Dean Smith was the legendary basketball coach at the University of North Carolina. Over the course of his 36 years at the school, his teams amassed 879 victories, won 17 ACC regular season titles, won 13 ACC tournament titles, qualified for the NCAA national tournament 27 times, and won the NCAA tournament twice. Smith himself was named conference coach of the year eight times and national coach of the year four times. He was inducted into the Naismith Memorial Basketball Hall of Fame in 1983, was named as a member of the founding class of the National Collegiate Basketball Hall of Fame in 2006, and was awarded the Presidential Medal of Freedom in 2013. On and on the accolades go, but suffice is to say that the man was one of the greatest coaches that America ever produced.
There was a time, though, when Smith was criticized for not being able to win the “big one.” That reputation stemmed from the fact that his teams had made it to the final four of the NCAA national tournament six times but had never won the national championship. Even many UNC fans honestly didn’t think Smith had what it took to win on the largest stage of them all in college basketball.
But that all changed in 1982 when Smith took his seventh team to the NCAA final four. That year his UNC Tarheels beat Georgetown 63-62 in the championship game to win the national title. That game was an all-time classic that could just as easily have been won by Georgetown. The deciding shot was made by a UNC freshman named Michael Jordan who would go on to basketball greatness himself. Even after Jordan’s shot, Georgetown still had a chance to win but turned the ball over to end the game. When the final buzzer sounded, Dean Smith was the head coach of a national championship team for the first time.
All this is common knowledge among basketball fans and UNC fans, but what isn’t so well known is what Smith said to Roy Williams, one of his assistant coaches, after the game. The quote went something along the lines of, “I’m not any better of a coach after winning the national title than I was a few hours before it.” You see, Smith understood that Michael Jordan’s jumper could just as easily have missed. He understood that Georgetown, instead of turning the ball over on their final possession, could have thrown in a lucky shot at the buzzer to win the game. He understood that some of his previous six teams that had made it to the final four had been good enough to win the national championship if they had gotten a lucky break here or there at some critical juncture of some game. He understood that when you are a coach sitting off the court in a chair, there is only so much you can do to affect the outcome of the game.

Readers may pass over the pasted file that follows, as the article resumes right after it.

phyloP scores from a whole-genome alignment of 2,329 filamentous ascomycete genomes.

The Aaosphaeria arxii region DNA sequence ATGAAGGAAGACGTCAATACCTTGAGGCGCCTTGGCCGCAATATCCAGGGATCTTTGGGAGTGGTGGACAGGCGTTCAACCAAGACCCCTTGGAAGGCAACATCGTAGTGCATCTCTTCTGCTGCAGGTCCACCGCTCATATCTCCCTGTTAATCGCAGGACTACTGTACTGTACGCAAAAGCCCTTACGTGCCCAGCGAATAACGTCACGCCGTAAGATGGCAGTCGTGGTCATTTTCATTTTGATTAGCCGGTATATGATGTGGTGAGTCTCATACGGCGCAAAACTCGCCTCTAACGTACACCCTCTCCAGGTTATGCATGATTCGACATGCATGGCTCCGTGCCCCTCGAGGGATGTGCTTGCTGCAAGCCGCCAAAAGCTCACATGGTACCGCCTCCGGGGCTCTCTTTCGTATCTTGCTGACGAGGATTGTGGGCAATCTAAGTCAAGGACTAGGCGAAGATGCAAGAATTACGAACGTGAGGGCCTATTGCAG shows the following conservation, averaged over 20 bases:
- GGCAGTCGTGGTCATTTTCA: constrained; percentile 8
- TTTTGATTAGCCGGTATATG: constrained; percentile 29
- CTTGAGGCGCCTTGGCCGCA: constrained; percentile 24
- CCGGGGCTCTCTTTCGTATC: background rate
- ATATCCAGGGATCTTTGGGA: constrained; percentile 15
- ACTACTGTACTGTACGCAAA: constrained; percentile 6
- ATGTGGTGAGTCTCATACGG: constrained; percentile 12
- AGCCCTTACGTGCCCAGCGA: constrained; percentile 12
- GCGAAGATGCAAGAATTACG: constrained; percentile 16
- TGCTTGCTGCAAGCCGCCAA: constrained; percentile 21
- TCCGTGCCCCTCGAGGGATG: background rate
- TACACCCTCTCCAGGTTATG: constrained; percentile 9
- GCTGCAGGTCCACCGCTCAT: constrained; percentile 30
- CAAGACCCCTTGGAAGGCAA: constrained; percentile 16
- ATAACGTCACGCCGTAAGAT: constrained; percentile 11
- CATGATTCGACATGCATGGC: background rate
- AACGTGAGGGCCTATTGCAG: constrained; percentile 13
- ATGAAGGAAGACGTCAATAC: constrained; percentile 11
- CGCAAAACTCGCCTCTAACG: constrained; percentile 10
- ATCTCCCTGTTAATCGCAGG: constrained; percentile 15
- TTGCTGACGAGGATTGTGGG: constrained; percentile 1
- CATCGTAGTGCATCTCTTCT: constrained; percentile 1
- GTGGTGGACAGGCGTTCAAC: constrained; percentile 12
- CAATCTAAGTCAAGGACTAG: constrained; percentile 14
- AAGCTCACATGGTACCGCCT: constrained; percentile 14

I have lived in North Carolina my whole life, but I’ll admit that I have never been a UNC fan. My favorite team has always been NC State. I’ll also admit that my jealousy over Smith’s frequent success over my beloved NC State teams made me glad to see his teams lose in the final four. With that said, though, I’ll give respect where it’s due, and Smith certainly spoke truth with that line after that Georgetown game. As a matter of fact, I consider it to be one of the greatest assessments that has ever been uttered by anybody about anything. It takes a great deal of wisdom to understand that success in life can be a superficial, shallow, fickle thing that doesn’t always land on the most deserving person. To the contrary, it oftentimes seems to go out of its way to avoid such people and land on the most undeserving people.
Christian, I want you to remember this whenever you get out of heart because your service to the Lord isn’t producing worldly success or the results of which they are worthy. Never forget that God doesn’t keep score on a scoreboard, doesn’t tally up his totals at the end of a season, pays no attention to the roar of the undiscerning crowd, and isn’t nearly as impressed with earthly wins as we are. He is always working from the grander, eternal perspective. With Him, no score or end result is truly final until the afterlife. The Bible’s best passage on this is Ephesians 6:7-9, and these are the words I’ll leave you with today: Read them carefully and thoughtfully.
“Do not be deceived, God is not mocked, for whatever a man sows, that he will also reap. For he who sows to his flesh will of the flesh reap corruption, but he who sows to the Spirit will of the Spirit reap everlasting life. And let us now grow weary while doing good, for in due season we shall reap if we do not lose heart.”